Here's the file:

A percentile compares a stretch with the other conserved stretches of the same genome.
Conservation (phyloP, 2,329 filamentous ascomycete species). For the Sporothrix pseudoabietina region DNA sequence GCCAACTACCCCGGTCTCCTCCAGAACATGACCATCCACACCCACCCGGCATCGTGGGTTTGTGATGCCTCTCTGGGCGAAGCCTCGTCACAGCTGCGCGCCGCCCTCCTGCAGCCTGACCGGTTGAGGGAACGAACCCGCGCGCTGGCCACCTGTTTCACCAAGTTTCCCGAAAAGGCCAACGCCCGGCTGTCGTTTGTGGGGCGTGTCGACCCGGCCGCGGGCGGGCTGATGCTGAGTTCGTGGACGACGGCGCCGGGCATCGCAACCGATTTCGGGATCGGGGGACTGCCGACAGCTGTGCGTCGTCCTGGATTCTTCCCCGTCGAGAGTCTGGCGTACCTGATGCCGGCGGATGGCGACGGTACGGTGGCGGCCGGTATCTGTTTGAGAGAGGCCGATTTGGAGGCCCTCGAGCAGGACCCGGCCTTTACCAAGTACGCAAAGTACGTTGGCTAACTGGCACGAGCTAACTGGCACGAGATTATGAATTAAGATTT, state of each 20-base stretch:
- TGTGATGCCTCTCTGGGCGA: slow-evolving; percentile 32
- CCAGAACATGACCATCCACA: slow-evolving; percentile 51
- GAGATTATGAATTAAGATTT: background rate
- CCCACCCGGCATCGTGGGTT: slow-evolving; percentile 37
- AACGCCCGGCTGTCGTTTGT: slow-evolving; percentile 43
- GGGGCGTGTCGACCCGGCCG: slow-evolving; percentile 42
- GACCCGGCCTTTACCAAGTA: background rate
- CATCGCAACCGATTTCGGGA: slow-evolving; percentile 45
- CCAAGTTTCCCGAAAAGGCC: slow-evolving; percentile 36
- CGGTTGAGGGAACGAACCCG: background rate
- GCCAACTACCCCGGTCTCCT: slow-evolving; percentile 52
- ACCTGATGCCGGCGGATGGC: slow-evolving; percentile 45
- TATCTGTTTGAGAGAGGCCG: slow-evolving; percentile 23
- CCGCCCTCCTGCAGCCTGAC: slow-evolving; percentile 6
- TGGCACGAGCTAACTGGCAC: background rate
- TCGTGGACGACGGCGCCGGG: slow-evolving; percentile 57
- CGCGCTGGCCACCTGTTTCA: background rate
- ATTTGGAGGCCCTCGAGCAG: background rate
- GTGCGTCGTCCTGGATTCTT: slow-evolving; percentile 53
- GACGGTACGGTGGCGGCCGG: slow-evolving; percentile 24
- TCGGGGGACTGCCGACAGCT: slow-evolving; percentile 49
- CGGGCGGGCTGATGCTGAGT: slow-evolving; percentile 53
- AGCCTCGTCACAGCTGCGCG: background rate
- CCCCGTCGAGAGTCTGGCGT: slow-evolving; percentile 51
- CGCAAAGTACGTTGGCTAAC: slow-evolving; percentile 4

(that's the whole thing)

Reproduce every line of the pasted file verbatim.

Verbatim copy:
A percentile compares a stretch with the other conserved stretches of the same genome.
Conservation (phyloP, 2,329 filamentous ascomycete species). For the Sporothrix pseudoabietina region DNA sequence GCCAACTACCCCGGTCTCCTCCAGAACATGACCATCCACACCCACCCGGCATCGTGGGTTTGTGATGCCTCTCTGGGCGAAGCCTCGTCACAGCTGCGCGCCGCCCTCCTGCAGCCTGACCGGTTGAGGGAACGAACCCGCGCGCTGGCCACCTGTTTCACCAAGTTTCCCGAAAAGGCCAACGCCCGGCTGTCGTTTGTGGGGCGTGTCGACCCGGCCGCGGGCGGGCTGATGCTGAGTTCGTGGACGACGGCGCCGGGCATCGCAACCGATTTCGGGATCGGGGGACTGCCGACAGCTGTGCGTCGTCCTGGATTCTTCCCCGTCGAGAGTCTGGCGTACCTGATGCCGGCGGATGGCGACGGTACGGTGGCGGCCGGTATCTGTTTGAGAGAGGCCGATTTGGAGGCCCTCGAGCAGGACCCGGCCTTTACCAAGTACGCAAAGTACGTTGGCTAACTGGCACGAGCTAACTGGCACGAGATTATGAATTAAGATTT, state of each 20-base stretch:
- TGTGATGCCTCTCTGGGCGA: slow-evolving; percentile 32
- CCAGAACATGACCATCCACA: slow-evolving; percentile 51
- GAGATTATGAATTAAGATTT: background rate
- CCCACCCGGCATCGTGGGTT: slow-evolving; percentile 37
- AACGCCCGGCTGTCGTTTGT: slow-evolving; percentile 43
- GGGGCGTGTCGACCCGGCCG: slow-evolving; percentile 42
- GACCCGGCCTTTACCAAGTA: background rate
- CATCGCAACCGATTTCGGGA: slow-evolving; percentile 45
- CCAAGTTTCCCGAAAAGGCC: slow-evolving; percentile 36
- CGGTTGAGGGAACGAACCCG: background rate
- GCCAACTACCCCGGTCTCCT: slow-evolving; percentile 52
- ACCTGATGCCGGCGGATGGC: slow-evolving; percentile 45
- TATCTGTTTGAGAGAGGCCG: slow-evolving; percentile 23
- CCGCCCTCCTGCAGCCTGAC: slow-evolving; percentile 6
- TGGCACGAGCTAACTGGCAC: background rate
- TCGTGGACGACGGCGCCGGG: slow-evolving; percentile 57
- CGCGCTGGCCACCTGTTTCA: background rate
- ATTTGGAGGCCCTCGAGCAG: background rate
- GTGCGTCGTCCTGGATTCTT: slow-evolving; percentile 53
- GACGGTACGGTGGCGGCCGG: slow-evolving; percentile 24
- TCGGGGGACTGCCGACAGCT: slow-evolving; percentile 49
- CGGGCGGGCTGATGCTGAGT: slow-evolving; percentile 53
- AGCCTCGTCACAGCTGCGCG: background rate
- CCCCGTCGAGAGTCTGGCGT: slow-evolving; percentile 51
- CGCAAAGTACGTTGGCTAAC: slow-evolving; percentile 4